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Justin Bieber’s Racist Joke Apology Actually Gets It Right

Justin Bieber
Justin Bieber performs on March 23, 2013, in Bologna, Italy Roberto Serra / Iguana Press / Redferns via Getty Images

The pop singer's mea culpa hit all the right notes

Over the weekend, when video footage surfaced of Justin Bieber telling a racist joke, the cycle of celebrity scandal kicked into high gear. The video was posted by TMZ in the morning; by the evening, the Associated Press had an apology out of him.

The only thing unexpected about the order of events? Even though the joke is awful — and in some ways made worse by the fact that he was unconcerned enough about it to say it in front of a camera crew — the apology itself is solid.

As TIME’s Katy Steinmetz reported last month, when Donald Sterling was the celebrity-apology story of the moment, there are a few points that experts look for when assessing whether an apology is forgiveness-worthy, a no-go or just plain weird. You can read Bieber’s whole statement over at The Hollywood Reporter, but here are the points that make it pass muster:

  1. Bieber states what he did wrong and admits that it’s wrong: “I thought it was ok to repeat hurtful words and jokes, but didn’t realize at the time that it wasn’t funny and that in fact my actions were continuing the ignorance.”
  2. He says he’s sorry and owns the mistake, rather than using cop-outs like refusing to take responsibility (“mistakes were made”) or placing blame for being offended on those who are (“sorry if you’re offended”): “I’m very sorry. I take my friendships with people of all cultures very seriously and I apologize for offending or hurting anyone with my childish and inexcusable mistake.”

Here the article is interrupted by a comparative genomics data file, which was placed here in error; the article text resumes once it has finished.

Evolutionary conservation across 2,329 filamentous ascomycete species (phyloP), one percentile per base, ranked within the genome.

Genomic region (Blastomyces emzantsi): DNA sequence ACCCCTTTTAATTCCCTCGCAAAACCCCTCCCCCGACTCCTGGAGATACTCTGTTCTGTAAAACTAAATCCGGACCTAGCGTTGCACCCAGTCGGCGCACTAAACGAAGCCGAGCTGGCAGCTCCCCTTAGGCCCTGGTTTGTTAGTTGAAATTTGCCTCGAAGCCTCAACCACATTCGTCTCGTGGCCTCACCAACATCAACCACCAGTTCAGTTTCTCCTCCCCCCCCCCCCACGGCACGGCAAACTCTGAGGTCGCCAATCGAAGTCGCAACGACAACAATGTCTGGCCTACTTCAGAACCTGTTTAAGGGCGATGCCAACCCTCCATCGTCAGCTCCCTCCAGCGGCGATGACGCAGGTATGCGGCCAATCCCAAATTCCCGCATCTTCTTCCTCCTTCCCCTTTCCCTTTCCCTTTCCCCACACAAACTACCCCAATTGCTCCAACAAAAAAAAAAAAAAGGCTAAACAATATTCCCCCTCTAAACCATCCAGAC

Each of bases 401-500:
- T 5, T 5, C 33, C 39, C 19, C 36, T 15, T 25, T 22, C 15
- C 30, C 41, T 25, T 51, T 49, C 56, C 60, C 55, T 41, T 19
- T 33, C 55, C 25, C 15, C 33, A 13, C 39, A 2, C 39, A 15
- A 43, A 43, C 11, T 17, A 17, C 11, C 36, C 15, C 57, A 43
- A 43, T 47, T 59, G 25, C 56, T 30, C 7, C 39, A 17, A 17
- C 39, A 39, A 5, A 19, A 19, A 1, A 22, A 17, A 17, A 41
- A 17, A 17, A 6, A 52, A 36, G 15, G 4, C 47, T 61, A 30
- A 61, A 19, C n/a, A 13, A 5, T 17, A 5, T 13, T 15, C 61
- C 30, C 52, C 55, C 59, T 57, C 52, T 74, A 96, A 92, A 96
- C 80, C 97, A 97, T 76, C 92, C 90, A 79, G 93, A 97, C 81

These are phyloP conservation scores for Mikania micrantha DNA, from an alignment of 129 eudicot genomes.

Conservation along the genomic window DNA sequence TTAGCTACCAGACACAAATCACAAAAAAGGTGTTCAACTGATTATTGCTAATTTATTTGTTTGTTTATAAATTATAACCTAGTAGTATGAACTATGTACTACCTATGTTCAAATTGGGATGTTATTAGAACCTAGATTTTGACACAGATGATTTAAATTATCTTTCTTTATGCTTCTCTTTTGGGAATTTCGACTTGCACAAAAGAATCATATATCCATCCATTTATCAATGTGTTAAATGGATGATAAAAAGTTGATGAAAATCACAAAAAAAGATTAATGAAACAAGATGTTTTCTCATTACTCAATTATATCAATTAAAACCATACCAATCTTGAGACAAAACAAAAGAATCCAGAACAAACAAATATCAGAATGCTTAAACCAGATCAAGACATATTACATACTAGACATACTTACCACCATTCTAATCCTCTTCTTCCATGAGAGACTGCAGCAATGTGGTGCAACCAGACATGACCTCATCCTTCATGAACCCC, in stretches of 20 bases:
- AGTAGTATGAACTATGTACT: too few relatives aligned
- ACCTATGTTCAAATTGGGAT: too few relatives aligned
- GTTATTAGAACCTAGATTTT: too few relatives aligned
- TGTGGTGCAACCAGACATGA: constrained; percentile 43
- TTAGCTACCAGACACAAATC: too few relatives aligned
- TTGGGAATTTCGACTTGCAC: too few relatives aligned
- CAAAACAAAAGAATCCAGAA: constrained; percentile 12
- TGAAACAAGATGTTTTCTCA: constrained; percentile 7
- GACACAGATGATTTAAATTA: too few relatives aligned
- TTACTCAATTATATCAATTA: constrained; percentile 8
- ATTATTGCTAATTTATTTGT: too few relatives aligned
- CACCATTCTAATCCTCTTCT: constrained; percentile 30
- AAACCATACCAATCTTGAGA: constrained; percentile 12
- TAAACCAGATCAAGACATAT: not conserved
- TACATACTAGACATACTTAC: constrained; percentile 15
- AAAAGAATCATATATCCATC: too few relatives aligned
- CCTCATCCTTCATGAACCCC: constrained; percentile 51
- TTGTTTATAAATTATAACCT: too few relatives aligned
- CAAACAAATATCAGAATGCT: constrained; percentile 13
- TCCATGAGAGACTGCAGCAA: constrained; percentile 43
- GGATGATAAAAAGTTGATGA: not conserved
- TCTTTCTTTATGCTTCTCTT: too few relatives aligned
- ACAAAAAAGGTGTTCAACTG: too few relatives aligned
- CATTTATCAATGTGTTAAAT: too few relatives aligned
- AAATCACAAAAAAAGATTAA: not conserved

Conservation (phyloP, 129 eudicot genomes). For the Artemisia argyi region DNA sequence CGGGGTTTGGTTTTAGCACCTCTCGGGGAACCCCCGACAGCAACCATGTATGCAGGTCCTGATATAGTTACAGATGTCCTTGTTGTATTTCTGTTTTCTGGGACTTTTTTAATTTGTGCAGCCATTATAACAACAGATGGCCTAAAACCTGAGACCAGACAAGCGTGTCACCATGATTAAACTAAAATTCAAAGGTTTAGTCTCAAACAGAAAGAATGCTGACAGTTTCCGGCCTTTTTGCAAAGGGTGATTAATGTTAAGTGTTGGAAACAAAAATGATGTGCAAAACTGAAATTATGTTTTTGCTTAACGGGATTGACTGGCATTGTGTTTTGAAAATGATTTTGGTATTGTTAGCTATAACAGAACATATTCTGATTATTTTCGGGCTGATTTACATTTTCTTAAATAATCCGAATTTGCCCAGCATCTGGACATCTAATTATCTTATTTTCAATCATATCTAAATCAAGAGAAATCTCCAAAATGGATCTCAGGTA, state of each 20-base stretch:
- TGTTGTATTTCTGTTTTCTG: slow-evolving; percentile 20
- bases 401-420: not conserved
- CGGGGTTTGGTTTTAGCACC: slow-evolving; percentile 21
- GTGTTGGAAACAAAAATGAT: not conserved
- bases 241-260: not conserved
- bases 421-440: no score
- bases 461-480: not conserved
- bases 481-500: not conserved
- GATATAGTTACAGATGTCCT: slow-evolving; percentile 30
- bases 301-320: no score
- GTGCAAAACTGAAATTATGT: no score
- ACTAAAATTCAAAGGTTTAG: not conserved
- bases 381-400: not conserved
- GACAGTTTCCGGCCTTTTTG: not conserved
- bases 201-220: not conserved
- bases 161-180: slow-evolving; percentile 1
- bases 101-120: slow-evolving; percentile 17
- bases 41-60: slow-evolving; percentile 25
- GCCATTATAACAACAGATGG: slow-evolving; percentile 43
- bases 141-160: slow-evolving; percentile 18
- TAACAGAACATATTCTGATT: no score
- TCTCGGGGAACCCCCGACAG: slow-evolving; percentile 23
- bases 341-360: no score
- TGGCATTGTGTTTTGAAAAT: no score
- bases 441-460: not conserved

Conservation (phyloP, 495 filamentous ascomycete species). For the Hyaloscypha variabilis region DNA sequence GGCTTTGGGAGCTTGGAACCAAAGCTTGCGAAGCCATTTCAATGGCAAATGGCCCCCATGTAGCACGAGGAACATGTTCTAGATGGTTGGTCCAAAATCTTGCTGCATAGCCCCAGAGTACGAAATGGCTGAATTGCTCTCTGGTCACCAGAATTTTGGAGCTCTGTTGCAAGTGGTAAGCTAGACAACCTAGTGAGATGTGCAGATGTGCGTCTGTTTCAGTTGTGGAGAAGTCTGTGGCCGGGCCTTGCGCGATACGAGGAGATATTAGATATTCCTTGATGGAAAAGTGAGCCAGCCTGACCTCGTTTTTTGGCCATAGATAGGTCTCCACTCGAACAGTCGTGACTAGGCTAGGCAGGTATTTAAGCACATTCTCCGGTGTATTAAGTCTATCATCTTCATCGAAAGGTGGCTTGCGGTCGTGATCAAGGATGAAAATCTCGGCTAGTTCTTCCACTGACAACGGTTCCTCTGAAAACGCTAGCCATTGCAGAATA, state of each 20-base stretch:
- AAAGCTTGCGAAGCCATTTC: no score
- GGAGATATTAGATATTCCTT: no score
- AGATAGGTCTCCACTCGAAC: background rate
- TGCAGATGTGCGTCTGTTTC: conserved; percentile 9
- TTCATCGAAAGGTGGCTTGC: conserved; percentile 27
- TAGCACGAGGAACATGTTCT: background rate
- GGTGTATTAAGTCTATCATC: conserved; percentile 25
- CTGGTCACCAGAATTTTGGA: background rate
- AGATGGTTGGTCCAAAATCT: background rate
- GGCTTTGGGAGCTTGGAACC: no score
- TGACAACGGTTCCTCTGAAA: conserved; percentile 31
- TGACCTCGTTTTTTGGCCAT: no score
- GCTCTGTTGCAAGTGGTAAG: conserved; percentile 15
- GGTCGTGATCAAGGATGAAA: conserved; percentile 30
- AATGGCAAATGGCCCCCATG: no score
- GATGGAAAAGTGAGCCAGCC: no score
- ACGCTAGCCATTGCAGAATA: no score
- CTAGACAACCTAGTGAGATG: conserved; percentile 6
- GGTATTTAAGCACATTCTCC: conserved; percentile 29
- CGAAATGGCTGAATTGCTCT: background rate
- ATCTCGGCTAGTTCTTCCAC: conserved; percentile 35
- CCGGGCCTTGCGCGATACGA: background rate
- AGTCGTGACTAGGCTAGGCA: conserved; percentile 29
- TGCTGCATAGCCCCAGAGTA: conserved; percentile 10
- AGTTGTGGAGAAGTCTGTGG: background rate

3. He explains why the error is not one that he’ll make again, along with his hopes that his apology will help others do a better job of not making the same mistakes: “I was a kid then and I am a man now who knows my responsibility to the world and to not make that mistake again. Ignorance has no place in our society and I hope the sharing of my faults can prevent others from making the same mistake in the future.”

His only potential misstep comes with mentions of his age at the time, which can get a little close to making excuses or implying that the mistake was less bad than it seems. But, as a bonus, Bieber’s apology manages to fold in a nod to the deeper problem at hand, “the power of certain words and how they can hurt.” There’s no “I didn’t mean anything by it,” and he acknowledges that, even if he doesn’t think his joke was expressing a real racist sentiment, he was still participating in a larger history of racism. Even though he characterizes telling the joke as a “mistake,” he’s not saying that he accidentally spoke words he didn’t mean to say but that he didn’t understand what the words he said on purpose really meant.

So, kudos to Justin Bieber, or at least to whichever member of his entourage crafted the statement. But then again, maybe we shouldn’t be surprised: it was less than two months ago that he got some practice, apologizing for visiting a contentious shrine to Japan’s war dead.

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